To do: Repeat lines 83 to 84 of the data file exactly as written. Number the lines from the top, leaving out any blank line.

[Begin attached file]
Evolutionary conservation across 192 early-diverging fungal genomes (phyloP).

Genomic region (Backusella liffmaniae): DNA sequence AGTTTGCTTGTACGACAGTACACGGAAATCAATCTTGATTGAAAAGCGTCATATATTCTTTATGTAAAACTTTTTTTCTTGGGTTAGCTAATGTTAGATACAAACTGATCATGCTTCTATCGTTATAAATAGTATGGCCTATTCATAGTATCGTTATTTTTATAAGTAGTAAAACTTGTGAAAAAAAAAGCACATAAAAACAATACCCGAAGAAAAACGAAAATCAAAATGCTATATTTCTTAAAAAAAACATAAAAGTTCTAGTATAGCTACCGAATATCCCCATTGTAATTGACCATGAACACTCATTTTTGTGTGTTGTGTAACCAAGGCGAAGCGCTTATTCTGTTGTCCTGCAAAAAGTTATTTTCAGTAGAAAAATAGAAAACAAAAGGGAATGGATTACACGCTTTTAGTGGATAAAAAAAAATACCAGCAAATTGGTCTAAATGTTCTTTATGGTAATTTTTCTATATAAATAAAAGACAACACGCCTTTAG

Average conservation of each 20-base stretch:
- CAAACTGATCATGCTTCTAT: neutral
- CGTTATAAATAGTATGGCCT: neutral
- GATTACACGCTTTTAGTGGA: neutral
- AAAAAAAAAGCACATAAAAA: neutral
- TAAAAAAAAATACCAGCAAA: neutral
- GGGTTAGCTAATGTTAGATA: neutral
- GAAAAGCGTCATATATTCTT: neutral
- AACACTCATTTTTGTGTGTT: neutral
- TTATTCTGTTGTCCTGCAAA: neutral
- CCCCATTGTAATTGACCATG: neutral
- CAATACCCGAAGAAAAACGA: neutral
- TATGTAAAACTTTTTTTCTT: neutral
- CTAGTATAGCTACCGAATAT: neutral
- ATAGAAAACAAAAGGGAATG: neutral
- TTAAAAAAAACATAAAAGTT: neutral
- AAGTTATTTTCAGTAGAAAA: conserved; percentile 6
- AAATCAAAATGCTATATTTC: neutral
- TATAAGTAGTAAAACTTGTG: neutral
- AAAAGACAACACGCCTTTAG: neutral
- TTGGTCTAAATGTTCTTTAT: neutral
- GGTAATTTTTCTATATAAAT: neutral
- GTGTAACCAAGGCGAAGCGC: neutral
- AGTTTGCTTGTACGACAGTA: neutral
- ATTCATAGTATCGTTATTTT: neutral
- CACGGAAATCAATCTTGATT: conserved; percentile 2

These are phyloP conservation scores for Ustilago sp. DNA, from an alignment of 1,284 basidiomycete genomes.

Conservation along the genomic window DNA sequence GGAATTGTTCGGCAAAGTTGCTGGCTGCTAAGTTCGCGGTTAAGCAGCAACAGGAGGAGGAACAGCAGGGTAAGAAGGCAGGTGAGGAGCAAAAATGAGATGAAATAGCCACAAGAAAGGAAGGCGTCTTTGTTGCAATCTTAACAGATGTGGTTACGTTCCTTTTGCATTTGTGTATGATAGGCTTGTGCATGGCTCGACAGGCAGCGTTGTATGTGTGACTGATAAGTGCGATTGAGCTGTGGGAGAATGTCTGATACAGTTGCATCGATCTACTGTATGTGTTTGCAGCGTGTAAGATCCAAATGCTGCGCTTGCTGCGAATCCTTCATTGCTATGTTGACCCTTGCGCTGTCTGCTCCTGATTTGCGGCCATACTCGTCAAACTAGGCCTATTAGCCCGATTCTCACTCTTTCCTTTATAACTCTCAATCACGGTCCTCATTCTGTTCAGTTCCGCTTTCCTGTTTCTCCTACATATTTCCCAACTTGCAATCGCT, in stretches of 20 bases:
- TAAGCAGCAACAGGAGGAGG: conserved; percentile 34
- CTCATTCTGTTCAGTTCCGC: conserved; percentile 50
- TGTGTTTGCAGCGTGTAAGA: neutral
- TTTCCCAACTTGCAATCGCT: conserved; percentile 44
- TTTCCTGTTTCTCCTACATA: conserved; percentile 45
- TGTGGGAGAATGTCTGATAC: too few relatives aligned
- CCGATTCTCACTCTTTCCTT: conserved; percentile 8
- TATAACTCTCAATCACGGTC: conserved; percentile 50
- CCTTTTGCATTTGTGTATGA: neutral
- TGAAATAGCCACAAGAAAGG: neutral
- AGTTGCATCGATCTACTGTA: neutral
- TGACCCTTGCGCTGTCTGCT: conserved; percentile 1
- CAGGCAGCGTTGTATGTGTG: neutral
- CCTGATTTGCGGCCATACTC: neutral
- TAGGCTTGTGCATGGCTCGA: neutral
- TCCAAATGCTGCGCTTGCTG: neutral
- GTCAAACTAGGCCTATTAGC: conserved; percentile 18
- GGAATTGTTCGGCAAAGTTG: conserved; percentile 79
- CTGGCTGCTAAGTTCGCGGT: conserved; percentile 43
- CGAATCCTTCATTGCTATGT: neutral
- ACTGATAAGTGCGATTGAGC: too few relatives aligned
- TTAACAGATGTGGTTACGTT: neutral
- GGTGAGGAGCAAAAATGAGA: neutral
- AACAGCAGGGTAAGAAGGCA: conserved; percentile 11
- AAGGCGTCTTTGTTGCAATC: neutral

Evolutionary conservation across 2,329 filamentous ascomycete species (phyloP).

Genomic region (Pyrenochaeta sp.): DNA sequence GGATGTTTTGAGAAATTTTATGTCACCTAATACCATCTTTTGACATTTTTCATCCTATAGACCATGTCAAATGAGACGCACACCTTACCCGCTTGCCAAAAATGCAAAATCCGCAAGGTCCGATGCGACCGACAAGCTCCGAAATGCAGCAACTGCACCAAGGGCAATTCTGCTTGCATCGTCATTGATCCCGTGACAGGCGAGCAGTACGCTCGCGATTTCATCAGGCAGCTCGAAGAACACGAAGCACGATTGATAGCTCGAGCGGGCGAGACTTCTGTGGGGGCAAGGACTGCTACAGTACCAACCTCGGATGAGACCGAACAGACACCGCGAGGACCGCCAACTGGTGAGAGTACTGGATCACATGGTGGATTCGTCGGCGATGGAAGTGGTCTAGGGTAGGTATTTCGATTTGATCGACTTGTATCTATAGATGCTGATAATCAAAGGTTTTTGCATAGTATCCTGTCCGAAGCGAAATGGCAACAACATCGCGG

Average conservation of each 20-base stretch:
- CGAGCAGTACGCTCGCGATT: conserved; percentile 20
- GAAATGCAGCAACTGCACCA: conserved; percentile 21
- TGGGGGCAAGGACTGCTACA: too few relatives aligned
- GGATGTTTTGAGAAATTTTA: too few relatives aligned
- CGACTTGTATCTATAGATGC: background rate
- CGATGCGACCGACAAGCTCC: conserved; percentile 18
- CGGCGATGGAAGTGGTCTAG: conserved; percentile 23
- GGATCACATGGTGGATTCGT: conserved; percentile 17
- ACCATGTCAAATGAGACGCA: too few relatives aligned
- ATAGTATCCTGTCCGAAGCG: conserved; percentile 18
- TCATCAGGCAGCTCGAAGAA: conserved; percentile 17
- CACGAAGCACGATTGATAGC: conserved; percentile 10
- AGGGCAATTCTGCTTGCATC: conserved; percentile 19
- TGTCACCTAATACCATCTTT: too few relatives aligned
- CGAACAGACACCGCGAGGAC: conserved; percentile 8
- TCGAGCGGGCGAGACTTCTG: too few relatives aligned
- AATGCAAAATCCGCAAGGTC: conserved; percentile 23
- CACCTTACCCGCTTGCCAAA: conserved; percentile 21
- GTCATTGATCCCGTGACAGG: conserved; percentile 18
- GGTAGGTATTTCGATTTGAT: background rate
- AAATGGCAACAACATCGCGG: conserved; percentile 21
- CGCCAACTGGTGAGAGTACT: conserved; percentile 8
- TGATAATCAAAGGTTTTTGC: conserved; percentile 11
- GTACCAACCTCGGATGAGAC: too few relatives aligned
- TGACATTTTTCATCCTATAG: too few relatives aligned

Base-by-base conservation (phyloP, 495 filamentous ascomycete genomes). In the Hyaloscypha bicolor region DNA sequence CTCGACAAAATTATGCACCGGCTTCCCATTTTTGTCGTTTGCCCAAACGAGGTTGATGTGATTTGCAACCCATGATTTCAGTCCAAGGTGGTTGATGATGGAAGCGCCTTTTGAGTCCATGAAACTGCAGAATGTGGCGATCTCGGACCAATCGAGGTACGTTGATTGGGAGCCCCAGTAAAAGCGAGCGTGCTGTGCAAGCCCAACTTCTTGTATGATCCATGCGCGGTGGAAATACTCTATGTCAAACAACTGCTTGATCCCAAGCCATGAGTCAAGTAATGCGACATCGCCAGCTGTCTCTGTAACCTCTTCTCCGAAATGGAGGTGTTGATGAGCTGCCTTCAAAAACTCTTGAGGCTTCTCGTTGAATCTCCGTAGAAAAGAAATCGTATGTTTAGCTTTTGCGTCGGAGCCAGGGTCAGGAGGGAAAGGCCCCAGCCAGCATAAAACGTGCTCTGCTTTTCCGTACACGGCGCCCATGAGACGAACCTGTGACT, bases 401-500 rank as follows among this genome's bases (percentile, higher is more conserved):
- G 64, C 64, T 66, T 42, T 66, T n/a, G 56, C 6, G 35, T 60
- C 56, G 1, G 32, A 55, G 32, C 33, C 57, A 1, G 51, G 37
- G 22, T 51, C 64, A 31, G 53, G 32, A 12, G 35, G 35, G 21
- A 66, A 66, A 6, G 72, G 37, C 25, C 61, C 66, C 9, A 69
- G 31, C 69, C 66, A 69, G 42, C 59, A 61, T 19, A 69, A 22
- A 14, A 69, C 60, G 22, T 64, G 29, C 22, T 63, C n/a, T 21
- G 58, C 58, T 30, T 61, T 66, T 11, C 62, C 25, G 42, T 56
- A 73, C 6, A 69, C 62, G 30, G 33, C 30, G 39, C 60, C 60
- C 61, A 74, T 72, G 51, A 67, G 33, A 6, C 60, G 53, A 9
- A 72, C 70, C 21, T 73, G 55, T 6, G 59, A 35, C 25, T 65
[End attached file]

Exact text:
- TGACATTTTTCATCCTATAG: too few relatives aligned

Base-by-base conservation (phyloP, 495 filamentous ascomycete genomes). In the Hyaloscypha bicolor region DNA sequence CTCGACAAAATTATGCACCGGCTTCCCATTTTTGTCGTTTGCCCAAACGAGGTTGATGTGATTTGCAACCCATGATTTCAGTCCAAGGTGGTTGATGATGGAAGCGCCTTTTGAGTCCATGAAACTGCAGAATGTGGCGATCTCGGACCAATCGAGGTACGTTGATTGGGAGCCCCAGTAAAAGCGAGCGTGCTGTGCAAGCCCAACTTCTTGTATGATCCATGCGCGGTGGAAATACTCTATGTCAAACAACTGCTTGATCCCAAGCCATGAGTCAAGTAATGCGACATCGCCAGCTGTCTCTGTAACCTCTTCTCCGAAATGGAGGTGTTGATGAGCTGCCTTCAAAAACTCTTGAGGCTTCTCGTTGAATCTCCGTAGAAAAGAAATCGTATGTTTAGCTTTTGCGTCGGAGCCAGGGTCAGGAGGGAAAGGCCCCAGCCAGCATAAAACGTGCTCTGCTTTTCCGTACACGGCGCCCATGAGACGAACCTGTGACT, bases 401-500 rank as follows among this genome's bases (percentile, higher is more conserved):